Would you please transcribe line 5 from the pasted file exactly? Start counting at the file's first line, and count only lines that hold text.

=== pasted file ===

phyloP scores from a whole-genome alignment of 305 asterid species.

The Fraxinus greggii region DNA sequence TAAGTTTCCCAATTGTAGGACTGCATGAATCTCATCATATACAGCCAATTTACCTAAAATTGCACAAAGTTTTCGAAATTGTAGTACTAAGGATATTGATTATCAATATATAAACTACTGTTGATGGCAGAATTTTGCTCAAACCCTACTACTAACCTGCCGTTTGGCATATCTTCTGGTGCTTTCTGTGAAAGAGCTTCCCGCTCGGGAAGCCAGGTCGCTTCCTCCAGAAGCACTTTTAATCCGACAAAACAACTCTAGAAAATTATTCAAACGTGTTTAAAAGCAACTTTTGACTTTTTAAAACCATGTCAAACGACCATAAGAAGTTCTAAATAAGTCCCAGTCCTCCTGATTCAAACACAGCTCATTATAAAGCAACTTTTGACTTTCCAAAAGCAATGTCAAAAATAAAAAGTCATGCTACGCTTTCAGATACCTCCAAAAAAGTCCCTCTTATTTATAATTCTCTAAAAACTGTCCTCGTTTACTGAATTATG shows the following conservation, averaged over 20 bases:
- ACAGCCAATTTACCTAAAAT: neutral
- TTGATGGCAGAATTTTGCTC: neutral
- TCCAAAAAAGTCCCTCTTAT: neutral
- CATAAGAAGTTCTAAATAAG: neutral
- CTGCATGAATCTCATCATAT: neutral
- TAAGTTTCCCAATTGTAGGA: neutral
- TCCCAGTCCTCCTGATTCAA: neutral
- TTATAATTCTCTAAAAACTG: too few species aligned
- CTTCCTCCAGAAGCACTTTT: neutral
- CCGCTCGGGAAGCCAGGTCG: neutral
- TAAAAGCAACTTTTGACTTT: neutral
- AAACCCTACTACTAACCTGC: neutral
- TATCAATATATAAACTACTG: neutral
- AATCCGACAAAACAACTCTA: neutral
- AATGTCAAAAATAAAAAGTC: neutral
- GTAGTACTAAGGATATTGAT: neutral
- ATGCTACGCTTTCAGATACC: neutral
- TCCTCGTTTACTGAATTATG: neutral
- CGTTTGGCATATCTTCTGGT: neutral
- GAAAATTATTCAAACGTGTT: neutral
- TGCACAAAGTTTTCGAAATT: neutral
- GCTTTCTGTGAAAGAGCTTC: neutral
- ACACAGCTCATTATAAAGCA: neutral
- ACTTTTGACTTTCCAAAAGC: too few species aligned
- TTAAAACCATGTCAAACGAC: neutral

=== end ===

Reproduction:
- TCCAAAAAAGTCCCTCTTAT: neutral